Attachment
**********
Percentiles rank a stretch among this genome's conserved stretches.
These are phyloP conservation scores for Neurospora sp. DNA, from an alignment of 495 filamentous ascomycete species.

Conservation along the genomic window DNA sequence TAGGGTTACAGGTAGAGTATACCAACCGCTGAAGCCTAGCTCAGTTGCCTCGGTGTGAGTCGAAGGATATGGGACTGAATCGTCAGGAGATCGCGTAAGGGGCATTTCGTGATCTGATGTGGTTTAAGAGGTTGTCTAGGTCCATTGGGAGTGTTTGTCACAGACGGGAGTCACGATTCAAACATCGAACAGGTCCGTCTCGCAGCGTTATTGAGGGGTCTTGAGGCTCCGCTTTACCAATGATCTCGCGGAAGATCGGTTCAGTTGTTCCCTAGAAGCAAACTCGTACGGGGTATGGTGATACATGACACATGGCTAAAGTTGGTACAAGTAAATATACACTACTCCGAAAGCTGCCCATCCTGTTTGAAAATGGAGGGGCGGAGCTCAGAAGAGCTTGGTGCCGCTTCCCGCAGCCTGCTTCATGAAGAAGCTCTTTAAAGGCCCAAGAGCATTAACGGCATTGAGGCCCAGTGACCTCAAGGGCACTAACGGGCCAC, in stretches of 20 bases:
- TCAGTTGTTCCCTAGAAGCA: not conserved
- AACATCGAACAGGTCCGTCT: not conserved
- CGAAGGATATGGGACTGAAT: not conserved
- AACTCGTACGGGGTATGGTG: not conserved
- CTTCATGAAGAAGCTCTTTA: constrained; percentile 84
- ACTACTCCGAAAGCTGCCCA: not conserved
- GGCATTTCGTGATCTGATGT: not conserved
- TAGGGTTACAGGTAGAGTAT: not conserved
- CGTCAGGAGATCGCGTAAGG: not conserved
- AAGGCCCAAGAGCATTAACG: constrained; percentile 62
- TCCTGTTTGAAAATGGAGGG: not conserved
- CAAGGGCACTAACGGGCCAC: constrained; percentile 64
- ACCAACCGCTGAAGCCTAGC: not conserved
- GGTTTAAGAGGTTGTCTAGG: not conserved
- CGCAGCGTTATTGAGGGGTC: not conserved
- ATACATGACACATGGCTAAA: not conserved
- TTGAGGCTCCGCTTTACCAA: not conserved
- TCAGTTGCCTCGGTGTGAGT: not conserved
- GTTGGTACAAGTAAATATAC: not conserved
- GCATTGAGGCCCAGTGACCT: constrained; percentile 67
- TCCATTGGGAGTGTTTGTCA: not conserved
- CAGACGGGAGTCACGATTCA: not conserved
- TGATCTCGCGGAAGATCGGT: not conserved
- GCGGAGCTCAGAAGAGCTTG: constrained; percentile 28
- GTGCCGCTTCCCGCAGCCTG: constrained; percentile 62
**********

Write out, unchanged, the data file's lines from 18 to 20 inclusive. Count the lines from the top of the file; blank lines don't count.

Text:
- CGCAGCGTTATTGAGGGGTC: not conserved
- ATACATGACACATGGCTAAA: not conserved
- TTGAGGCTCCGCTTTACCAA: not conserved